NASCAR Sr. V.P. of Racing Innovation John Probst joins Fox News Autos Editor Gary Gastelu in The Fox Garage to talk about the NASCAR NextGen Cup Series car that’s set to debut at Daytona next February.
NASCAR’s foward-looking Next Gen Cup Series cars have a new way for drivers to look behind them.
During a test this week at Daytona International Speedway, the radically redesigned cars were equipped with a digital rear view mirror with a video display instead of a reflective surface, like those featured on some production cars and trucks.
Several production vehicles, including the GMC Sierra pickup, feature the digital rear view mirror tech.
Several production vehicles, including the GMC Sierra pickup, feature the digital rear view mirror tech. (GMC)
In car footage of Chris Buescher’s Roush Fenway Ford Mustang shows the tech in action, which uses a camera at the back of the car to provide a clear view behind it that bypasses all of the visual obstructions created by the roll cage, wires and hoses clogging up the interior.
Current Cup Series cars feature an oversized, convex mirror, while the camera offers a similarly wide view.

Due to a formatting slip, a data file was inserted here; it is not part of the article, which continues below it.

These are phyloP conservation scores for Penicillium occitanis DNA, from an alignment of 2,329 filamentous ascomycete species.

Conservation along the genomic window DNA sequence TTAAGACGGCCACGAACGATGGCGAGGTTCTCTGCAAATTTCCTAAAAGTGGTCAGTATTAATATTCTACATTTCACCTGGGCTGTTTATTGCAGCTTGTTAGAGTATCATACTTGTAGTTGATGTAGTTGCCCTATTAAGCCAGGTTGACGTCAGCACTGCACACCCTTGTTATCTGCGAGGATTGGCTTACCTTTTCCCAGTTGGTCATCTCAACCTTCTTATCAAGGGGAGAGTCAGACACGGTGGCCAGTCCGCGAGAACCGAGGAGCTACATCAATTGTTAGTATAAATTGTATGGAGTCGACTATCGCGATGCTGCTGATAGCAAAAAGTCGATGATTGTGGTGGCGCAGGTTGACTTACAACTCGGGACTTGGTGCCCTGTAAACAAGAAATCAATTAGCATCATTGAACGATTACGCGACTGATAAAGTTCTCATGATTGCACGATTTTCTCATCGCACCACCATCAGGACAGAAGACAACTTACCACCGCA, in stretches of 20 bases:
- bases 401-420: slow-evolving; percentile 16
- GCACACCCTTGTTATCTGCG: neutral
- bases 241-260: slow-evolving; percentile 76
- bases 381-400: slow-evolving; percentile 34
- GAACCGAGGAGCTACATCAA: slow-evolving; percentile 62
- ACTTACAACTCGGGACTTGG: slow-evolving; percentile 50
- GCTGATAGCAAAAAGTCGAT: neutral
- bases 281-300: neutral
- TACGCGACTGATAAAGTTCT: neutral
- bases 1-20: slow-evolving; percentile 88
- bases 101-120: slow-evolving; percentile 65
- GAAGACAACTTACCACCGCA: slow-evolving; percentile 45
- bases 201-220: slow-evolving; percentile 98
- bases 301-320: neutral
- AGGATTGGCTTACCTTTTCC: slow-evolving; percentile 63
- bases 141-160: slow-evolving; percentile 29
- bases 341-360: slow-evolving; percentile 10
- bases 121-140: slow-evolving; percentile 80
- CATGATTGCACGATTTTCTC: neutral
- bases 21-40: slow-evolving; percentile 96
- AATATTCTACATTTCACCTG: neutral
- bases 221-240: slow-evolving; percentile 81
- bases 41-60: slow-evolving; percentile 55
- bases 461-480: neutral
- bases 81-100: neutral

Buescher called the display “neat.”
“You can actually see quite a bit more than you’re used to, he said.” “Objects in mirror are closer than they appear, it still applies to the camera, too.”
Buescher’s car featured the new ‘mirror’ tech.
Buescher’s car featured the new ‘mirror’ tech. (NASCAR)
Earlier this year, NASCAR had trialed a display mounted to the center console, which is the layout that some sports racing cars use.
A NASCAR spokesman told Fox News Autos that the mirror is definitely planned for use in the Next Gen car, which is entering its final development phase before its debut at next year’s Daytona 500.
The redesigned cars are a break from tradition and feature an independent rear suspension, five-speed sequential manual transmission and low-profile tires on 18-inch wheels, among other updates.
The test at Daytona was primarily aimed at seeing how the cars perform in drafting and pack racing scenarios.
This story has been updated with comment from NASCAR